Well, it was not a fun weekend. I spent it crampy, cranky, and crying over everything. But I allowed myself to nurse my wounds with a few indulgences which I rarely get to enjoy — soda, coffee, doughnuts, bagels, chocolate, old episodes of Dawson’s Creek, and some retail therapy — and that did help as much as it could.
Today, I met with my OB. We’ll call him Dr. Smiles since that’s always the first thing I see when he walks into the room. A smile. I had scheduled this appointment before I ever got my period so that I could renew my Clomid prescription, but the opportunity allowed me to ask a LOT of questions. Thanks to everyone for the suggestions, guidance, tips, and encouragement that enabled me to ask what I needed to.
Here’s what we discussed today:
- Clomid: We’ll be sticking with 100mg for now as it worked well last month. Dr. S reminded me that I can’t expect to get pregnant on the first ovulation every time. He doesn’t do any sort of monitoring and advised, if that is something I am attached to (I’m not), then I’d need to see an RE.
- Femara: My doc has no experience with this and thinks it’s wise to stick with Clomid for now as we know that has worked in the past. However, if Clomid fails or causes problems in the future, he’d be willing to look into this to see if it might be an option for me.
- Supplemental Progesterone: Dr. Smiles does not prescribe vaginal progesterone suppositories to be used after ovulation. If this is something I want, I’ll have to see an RE. However, once I get a positive pregnancy test, I can then request them and he will gladly write me a prescription. This is perhaps the answer I was most disappointed in, simply because I’m concerned about my rather short cycle this month and would like to have one less thing to worry about. My doc doesn’t think my short cycle is cause for concern as it’s only happened once that we know of and, in the past, my luteal phase has been long enough to allow for implantation of two pregnancies. I will, however, follow everyone’s advice by adding B and D vitamins to the mix and cross my fingers that will be enough to get me through to a BFP.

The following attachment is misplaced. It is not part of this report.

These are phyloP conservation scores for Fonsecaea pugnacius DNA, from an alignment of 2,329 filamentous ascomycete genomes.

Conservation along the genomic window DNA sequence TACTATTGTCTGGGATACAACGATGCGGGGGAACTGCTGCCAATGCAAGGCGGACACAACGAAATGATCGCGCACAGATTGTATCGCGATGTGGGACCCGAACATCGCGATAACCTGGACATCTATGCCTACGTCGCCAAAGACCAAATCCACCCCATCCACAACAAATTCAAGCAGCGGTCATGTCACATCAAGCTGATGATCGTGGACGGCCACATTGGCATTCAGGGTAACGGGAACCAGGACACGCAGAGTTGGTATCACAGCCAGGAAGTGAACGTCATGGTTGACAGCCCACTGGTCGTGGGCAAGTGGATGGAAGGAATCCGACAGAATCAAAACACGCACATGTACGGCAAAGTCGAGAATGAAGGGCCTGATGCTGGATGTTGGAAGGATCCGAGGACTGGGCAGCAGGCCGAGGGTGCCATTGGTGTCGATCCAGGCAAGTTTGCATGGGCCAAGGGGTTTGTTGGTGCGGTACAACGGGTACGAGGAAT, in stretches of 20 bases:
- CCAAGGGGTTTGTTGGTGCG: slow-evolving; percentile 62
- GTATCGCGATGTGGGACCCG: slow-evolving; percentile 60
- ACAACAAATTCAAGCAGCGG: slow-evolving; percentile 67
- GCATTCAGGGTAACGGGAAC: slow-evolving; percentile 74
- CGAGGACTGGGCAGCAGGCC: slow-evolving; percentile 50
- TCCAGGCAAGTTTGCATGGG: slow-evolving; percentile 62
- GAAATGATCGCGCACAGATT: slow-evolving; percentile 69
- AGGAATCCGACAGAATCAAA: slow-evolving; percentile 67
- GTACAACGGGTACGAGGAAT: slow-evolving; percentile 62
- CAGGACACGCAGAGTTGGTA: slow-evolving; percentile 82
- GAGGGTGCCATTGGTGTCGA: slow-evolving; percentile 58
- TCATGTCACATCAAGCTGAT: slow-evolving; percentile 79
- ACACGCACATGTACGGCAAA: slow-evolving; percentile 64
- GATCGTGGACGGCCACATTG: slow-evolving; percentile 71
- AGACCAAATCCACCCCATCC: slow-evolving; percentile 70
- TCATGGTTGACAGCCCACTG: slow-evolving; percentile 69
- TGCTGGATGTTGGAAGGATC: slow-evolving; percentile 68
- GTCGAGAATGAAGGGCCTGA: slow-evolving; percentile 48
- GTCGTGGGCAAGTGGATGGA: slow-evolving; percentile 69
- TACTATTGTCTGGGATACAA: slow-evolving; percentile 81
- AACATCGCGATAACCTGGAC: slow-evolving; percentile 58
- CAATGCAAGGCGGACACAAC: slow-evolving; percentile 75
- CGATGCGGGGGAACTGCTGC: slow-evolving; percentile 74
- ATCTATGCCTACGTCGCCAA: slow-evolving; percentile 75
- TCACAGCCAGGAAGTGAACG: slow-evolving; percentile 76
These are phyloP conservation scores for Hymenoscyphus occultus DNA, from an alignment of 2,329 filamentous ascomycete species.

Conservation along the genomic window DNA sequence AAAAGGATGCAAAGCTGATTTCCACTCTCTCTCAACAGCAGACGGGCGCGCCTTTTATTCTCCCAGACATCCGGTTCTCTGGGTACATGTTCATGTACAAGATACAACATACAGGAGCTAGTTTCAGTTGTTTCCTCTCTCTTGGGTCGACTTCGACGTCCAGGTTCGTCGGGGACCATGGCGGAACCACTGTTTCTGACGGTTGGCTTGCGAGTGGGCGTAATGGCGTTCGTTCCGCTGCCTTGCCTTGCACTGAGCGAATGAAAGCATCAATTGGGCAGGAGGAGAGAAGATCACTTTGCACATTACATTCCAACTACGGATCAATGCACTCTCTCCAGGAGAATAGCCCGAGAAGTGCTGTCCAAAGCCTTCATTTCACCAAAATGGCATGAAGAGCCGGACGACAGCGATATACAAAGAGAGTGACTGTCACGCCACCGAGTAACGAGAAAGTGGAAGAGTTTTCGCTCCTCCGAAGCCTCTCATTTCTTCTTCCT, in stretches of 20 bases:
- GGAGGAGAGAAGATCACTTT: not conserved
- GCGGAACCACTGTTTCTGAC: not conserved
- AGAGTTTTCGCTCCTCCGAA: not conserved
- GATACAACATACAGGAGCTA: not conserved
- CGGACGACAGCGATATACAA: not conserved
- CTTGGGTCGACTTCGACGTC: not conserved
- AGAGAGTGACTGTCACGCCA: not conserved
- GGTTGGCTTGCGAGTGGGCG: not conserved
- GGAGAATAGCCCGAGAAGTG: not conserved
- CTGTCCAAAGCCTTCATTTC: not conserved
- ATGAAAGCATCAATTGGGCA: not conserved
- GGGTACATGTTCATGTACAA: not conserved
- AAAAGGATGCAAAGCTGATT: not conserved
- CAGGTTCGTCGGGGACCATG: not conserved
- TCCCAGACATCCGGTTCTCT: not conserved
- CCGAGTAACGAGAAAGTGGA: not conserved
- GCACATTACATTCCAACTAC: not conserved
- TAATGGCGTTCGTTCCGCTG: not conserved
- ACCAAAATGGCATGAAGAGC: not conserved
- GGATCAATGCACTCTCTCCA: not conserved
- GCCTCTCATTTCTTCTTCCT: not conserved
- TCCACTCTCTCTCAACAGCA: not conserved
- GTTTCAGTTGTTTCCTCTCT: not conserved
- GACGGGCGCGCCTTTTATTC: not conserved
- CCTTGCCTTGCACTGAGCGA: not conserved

- Ovarian cyst: This was a new development over the weekend, something that caused me a fair amount of discomfort on Saturday and Sunday. I’ve had them before while using Clomid (including during the cycle that gave me my last pregnancy), so I knew what it was. It has since gotten better and the doc doesn’t see any reason to worry, unless it swells up again. It should not prevent me from getting pregnant this cycle (which I do believe, because of my last cyst and the ovulation and pregnancy that still resulted three weeks later).
- My short period: I was concerned because my period only lasted 3-4 days this cycle (normal for me is 5-7), though one day was very heavy. Dr. S thinks this isn’t a problem and is no indication of the thickness of my endometrial lining.
- More lab tests: While Dr. Smiles does not think I need a “re-do,” he agreed anyways to order my lab tests to be redone so that we can really know if I fall into the PCOS category, at least hormonally. Past tests have been completely normal but were taken on the wrong day of my cycle. I want a definitive answer for peace of mind, so that I can give it all a rest. With that being said, today I had my blood drawn to check for the following levels: LH, FSH, prolactin, testosterone, DHEAS, estrogen, iron, and TSH. Results should be in by the end of the week. He also ordered a P4 test to check my progesterone level after my next ovulation.
- When to see an RE: This really deserves a post of its own, because I already have my own opinion and plan for when this will occur if it comes to that. But Dr. Smiles’ rec is to give Clomid another three to four months as that’s working for us right now. In fact, he said he has every confidence that it will happen for us again. I know that he really cannot make such a guarantee, but it’s nice to hear that we are not the only ones with hope.
So while it was not a perfectly satisfying appointment that gave me everything I wanted (ahem, a prescription for those vaginal suppositories), it did give me a few other things — answers, new hope, reassurance, and peace of mind — and I guess that is enough for one day.
And now, having met with my doctor, I think I am ready to move on. To let go of the disappointment of a cycle that held so much promise, and to start again. I’m still feeling fairly melancholy on a day-to-day basis, but as Tami recently suggested in one of her comments, it helps to start looking forward, instead of dwelling on what could have been. I’m already on my second day of Clomid. I’m adding extra vitamin D and B vitamins to my long regimen. And I’m still praying. Hard. But also trying to release any expectations. I don’t know what this cycle will hold. I don’t know if I’ll ovulate, or if I’ll conceive if I do. But I do know that if I don’t, there is always next month. I still have plenty of options. My next chance could be right around the corner.